The other night I was waiting in the car with my granddaughter while my wife quickly ran into the store. The parking place I chose was directly between the store my wife wanted to visit, and a liquor store. Outside OUR store (not the liquor store--let me be clear) sat a lady with a table of donuts she was selling as a church program fund-raiser. I could not help but notice that, from time to time, someone would leave the liquor store and would walk over to the church-lady and give her a dollar. They did not give the $7.00 for the suggested donation for the box of donuts, but $1.00 for the church--a "sacrifice" of sorts.
Here is what God thinks: "The sacrifice of the wicked is an abomination to the LORD; but the prayer of the upright is His delight." (Proverbs 15:8) God does not approve. Also, "The sacrifice of the wicked is an abomination; how much more when he brings it with evil intent." (21:27). ”He who turns away his ear from listening to the law, even his prayer is an abomination" (Proverbs 28:9). God sees through the motive. God cannot be bribed.
How do you feel knowing that a sex offender might live in your neighborhood? "The perverse in heart are an abomination to the LORD, but the blameless in their walk are His delight." (Proverbs 11:20)
God finds a false balance to be an abomination; in other words, cheating in business is despicable to God. "A false balance is an abomination to the LORD; but a just weight is His delight." (Proverbs 11:1). "Unequal weights and unequal measures are both alike an abomination to the LORD." (20:10) In case we miss the point, then observe, "Unequal weights are an abomination to the LORD, and false scales are not good." (20:23) The reason why this is repeated so often is because cheating in business requires that one lie and steal from customers.
The subject of racism is usually peppered with thoughts about hatred. We strive after harmony and want to abolish hatred. God equates hatred with murder as much a lying. "He who hates disguises it with his lips, but he lays up deceit in his heart. When he speaks graciously, do not believe him, for there are seven abominations in his heart" (26:25). Hatred, lying and murder go together.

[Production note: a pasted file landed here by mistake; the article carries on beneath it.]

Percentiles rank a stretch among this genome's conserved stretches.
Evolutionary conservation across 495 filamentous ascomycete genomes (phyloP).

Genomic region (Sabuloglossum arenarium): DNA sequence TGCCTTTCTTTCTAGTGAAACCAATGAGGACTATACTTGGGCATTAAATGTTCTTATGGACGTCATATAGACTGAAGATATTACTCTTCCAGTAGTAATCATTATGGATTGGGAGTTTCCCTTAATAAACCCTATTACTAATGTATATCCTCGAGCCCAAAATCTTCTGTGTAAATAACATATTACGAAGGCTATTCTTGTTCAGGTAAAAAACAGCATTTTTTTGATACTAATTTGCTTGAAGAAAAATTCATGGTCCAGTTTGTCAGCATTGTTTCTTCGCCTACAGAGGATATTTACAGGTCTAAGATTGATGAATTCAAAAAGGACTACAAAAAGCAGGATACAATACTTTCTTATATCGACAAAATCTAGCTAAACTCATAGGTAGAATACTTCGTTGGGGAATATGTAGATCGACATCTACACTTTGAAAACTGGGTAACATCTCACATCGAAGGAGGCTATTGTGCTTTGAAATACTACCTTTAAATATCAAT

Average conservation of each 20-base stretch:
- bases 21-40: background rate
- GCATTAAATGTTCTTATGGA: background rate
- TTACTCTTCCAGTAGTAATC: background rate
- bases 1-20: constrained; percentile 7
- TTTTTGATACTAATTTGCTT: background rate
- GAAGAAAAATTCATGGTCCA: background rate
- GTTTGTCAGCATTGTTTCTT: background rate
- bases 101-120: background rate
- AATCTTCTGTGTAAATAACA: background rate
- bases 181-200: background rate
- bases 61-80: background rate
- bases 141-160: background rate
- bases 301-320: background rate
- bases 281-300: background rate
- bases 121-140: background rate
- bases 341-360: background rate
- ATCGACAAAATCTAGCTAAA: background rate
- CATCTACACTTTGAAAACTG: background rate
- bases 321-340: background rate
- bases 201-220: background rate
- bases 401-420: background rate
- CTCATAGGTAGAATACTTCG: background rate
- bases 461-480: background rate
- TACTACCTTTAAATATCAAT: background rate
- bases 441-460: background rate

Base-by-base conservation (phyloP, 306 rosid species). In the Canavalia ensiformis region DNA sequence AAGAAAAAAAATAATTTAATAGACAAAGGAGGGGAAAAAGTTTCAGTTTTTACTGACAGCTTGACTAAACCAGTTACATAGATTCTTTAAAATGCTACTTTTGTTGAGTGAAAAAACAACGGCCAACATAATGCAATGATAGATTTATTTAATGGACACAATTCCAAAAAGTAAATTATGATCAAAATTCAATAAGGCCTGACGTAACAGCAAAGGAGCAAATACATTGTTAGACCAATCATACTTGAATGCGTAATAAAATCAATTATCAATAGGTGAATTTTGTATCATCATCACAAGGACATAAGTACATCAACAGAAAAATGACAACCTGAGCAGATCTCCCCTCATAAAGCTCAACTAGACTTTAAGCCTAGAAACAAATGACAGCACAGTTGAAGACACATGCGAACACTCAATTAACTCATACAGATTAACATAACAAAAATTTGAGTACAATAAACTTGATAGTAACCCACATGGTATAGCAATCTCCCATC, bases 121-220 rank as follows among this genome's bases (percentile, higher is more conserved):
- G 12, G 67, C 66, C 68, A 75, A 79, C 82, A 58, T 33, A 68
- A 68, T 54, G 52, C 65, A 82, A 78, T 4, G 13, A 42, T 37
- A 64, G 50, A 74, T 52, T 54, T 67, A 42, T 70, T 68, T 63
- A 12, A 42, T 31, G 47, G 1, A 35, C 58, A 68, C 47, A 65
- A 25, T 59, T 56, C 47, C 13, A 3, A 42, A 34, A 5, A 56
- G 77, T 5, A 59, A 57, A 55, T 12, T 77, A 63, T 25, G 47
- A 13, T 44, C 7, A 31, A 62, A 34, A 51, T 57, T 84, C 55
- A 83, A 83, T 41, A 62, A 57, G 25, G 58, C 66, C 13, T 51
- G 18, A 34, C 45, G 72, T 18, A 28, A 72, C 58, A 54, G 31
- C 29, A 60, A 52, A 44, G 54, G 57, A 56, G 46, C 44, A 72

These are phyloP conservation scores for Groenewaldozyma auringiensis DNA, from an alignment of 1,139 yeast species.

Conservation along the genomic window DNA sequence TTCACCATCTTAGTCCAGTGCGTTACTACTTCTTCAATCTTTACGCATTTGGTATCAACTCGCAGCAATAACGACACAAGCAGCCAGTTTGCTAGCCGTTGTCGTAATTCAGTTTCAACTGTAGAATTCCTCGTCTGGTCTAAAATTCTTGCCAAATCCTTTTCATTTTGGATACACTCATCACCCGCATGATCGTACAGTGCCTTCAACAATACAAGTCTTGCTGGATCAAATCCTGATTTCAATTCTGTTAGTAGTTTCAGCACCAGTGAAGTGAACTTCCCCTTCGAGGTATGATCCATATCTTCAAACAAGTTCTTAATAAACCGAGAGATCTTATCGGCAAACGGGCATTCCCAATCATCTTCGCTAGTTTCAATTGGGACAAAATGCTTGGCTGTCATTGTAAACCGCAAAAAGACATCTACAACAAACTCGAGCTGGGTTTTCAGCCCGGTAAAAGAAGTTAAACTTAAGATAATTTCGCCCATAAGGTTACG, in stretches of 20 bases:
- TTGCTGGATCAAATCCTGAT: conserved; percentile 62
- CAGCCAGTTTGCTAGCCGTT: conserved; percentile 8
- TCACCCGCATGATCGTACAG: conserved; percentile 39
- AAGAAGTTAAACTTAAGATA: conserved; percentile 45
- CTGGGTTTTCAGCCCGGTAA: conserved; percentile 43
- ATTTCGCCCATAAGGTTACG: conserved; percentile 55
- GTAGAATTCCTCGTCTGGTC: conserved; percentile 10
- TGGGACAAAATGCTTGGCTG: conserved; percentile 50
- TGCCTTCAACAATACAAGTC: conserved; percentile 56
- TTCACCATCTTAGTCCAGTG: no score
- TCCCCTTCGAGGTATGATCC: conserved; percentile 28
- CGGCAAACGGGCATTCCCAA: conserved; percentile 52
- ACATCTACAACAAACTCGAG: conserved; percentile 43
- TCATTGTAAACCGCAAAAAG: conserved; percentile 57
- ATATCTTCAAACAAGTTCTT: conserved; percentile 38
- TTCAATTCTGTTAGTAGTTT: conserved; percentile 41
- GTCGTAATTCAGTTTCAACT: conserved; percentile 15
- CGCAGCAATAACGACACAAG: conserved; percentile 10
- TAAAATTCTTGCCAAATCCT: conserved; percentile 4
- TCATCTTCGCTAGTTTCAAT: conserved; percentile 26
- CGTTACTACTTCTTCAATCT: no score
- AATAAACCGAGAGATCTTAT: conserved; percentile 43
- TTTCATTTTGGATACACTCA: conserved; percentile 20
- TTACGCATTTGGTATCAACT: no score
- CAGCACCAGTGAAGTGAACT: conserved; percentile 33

Finally, those who intentionally run into evil and the one who starts fights disgust God.
How you do feel about someone in office who lies, steals, commits adultery, starts wars, etc.? Here is what God thinks: "It is an abomination to kings to do evil, for the throne is established by righteousness." (Proverbs 16:12). Do you know what a "crook" is? A crook is someone who commits or has been convicted of a crime. "For the crooked man is an abomination to the LORD; but He is intimate with the upright." (Proverbs 3:32). Fill out a job application and pay attention to that question, "Have you ever been convicted of a crime?" Why is that question there? Consider your own reaction when you find out that someone moves into your neighborhood who was just released from prison. All alerts are on because that person is percieved to be not trustworthy.
We will close the list with a most interesting situation. First, read through this one slowly: "The devising of folly is sin, and the scoffer is an abomination to men." (Proverbs 24:9). Did you catch that? The one who lacks sense to continually and intentionally commit lawlessness through mockery is disgusting to other men. Have you ever broken the law? How many lies do you think you've told? Have you ever stolen anything? Have you ever been so angry with someone you wished they were dead?
What are your thoughts at this point, now that you understand how God sees the heart? Is evil so appalling to you that you are ready to be separated from it? "Desire fulfilled is sweet to the soul, but to turn away from evil is an abomination to fools" (Proverbs 13:19)
Perhaps you have heard that God forgives sin. If you ask God, will He simply just forgive? The Bible teaches that God cannot let the wicked go, that God simply cannot "just forgive" and here is why: "He who justifies the wicked and he who condemns the righteous are both alike an abomination to the LORD" (Proverbs 17:15). God has seen our sin and cannot simply "just forgive." He cannot let the wicked go. God cannot look at a sinner and say that person is righteous.